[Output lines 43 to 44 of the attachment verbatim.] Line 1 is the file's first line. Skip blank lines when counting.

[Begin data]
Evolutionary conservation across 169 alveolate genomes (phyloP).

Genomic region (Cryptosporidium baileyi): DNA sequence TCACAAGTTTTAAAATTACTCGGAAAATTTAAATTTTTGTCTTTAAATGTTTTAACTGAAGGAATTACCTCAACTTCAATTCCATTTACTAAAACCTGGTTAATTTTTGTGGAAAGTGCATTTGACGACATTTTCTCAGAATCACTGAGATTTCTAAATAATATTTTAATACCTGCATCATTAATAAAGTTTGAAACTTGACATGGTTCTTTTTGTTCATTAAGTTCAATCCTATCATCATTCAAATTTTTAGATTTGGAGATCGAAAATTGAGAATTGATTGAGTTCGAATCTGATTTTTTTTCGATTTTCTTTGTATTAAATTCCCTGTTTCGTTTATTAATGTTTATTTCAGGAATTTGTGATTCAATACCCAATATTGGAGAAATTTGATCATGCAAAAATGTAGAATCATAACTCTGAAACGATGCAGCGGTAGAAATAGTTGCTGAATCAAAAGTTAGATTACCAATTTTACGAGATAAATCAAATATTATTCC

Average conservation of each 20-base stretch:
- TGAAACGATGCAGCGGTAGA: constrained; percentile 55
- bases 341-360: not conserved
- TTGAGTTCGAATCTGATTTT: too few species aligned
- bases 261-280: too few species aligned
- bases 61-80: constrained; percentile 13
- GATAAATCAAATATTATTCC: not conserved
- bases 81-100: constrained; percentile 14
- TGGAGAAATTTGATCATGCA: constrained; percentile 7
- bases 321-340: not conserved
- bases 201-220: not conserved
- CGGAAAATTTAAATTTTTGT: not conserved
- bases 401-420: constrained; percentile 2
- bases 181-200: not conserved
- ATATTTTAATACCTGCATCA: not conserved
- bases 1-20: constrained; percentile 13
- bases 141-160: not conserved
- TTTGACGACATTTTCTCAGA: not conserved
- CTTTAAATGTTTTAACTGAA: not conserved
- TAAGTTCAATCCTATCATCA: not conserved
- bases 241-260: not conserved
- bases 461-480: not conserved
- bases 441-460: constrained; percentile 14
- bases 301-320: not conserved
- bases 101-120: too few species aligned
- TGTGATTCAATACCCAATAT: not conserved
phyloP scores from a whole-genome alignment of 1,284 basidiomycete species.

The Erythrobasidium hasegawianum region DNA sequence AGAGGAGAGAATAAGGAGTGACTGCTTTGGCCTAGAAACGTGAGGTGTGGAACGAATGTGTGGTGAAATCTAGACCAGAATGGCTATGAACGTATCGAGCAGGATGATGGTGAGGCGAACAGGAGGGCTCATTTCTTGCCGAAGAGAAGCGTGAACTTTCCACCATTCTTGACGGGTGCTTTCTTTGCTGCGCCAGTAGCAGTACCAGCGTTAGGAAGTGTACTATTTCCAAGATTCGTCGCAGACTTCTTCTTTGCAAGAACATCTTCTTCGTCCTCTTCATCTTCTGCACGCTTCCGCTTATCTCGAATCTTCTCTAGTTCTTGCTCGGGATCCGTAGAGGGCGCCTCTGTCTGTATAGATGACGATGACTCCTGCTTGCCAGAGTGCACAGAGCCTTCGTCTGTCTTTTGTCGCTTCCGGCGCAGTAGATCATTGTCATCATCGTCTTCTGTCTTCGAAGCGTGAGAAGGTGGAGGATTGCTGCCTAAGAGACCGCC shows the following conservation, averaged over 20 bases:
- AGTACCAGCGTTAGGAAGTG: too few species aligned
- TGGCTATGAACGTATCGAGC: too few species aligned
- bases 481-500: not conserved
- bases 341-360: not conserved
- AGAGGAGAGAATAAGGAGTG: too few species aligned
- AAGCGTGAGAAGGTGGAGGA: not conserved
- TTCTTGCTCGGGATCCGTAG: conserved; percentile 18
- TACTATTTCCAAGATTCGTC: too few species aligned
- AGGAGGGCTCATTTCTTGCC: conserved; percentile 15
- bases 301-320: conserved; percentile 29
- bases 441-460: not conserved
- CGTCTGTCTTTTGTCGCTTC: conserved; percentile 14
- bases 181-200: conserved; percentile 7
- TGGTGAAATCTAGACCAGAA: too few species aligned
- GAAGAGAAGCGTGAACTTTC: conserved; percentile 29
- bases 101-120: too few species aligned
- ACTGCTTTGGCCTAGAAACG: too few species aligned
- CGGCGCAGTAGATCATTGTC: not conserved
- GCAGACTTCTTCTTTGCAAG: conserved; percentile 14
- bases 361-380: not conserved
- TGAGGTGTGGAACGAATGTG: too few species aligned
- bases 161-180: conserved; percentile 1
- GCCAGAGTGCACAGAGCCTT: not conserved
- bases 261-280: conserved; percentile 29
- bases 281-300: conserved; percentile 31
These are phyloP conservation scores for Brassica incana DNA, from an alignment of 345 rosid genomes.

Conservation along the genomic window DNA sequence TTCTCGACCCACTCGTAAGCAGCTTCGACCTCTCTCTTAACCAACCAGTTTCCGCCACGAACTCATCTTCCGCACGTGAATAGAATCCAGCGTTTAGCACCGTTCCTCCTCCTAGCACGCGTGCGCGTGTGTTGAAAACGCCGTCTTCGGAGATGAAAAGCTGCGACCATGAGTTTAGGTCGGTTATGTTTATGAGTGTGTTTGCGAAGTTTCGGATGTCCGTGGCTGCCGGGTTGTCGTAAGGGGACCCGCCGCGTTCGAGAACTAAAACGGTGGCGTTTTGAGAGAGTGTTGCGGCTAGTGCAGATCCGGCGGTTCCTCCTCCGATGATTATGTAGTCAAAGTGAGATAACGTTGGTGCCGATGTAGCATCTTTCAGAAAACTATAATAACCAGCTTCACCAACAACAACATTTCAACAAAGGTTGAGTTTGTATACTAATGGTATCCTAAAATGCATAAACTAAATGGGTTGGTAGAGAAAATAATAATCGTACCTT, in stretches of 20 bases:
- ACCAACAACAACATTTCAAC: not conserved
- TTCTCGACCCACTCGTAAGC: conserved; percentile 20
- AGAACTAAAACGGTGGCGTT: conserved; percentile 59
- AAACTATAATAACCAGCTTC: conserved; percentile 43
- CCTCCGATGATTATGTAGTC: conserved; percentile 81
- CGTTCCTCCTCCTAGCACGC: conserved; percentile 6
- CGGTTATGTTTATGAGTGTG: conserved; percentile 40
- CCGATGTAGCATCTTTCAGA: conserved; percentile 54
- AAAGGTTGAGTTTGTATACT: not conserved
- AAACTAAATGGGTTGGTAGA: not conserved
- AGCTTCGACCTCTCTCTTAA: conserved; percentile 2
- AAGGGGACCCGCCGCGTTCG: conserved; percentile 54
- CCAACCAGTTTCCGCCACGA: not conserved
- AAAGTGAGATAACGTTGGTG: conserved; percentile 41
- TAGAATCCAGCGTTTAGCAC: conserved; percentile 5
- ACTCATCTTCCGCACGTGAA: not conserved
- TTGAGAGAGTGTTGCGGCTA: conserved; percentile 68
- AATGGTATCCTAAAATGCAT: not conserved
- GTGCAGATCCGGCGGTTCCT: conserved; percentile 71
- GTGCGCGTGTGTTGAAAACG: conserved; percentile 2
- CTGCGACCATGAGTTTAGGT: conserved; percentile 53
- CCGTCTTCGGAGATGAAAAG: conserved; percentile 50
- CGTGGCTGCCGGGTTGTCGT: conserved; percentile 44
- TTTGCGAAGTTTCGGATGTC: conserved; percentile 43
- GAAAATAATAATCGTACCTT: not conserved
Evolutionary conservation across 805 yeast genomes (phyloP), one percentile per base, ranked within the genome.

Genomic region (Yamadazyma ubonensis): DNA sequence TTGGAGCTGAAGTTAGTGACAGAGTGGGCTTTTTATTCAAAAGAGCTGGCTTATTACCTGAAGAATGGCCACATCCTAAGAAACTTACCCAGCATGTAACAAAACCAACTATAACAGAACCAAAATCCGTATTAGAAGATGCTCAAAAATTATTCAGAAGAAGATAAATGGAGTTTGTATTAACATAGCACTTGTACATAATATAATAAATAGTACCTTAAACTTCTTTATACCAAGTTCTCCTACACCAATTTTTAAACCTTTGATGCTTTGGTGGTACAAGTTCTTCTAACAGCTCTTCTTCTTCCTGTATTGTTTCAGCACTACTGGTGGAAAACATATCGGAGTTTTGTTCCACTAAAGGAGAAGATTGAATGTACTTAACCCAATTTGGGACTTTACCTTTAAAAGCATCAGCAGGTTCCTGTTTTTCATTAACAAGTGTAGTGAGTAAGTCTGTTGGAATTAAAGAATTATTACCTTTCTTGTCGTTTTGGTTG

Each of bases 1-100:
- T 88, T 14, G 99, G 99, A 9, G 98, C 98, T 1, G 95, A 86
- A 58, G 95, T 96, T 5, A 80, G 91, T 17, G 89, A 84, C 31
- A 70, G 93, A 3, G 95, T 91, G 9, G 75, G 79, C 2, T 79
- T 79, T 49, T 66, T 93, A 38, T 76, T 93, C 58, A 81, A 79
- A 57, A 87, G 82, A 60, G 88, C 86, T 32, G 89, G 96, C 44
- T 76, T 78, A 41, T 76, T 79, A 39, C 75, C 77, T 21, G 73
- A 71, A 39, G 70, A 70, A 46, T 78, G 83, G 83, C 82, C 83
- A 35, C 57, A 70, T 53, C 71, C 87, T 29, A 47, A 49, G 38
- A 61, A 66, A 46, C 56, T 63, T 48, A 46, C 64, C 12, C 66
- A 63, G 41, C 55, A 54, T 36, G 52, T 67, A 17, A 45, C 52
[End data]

- bases 181-200: conserved; percentile 7
- TGGTGAAATCTAGACCAGAA: too few species aligned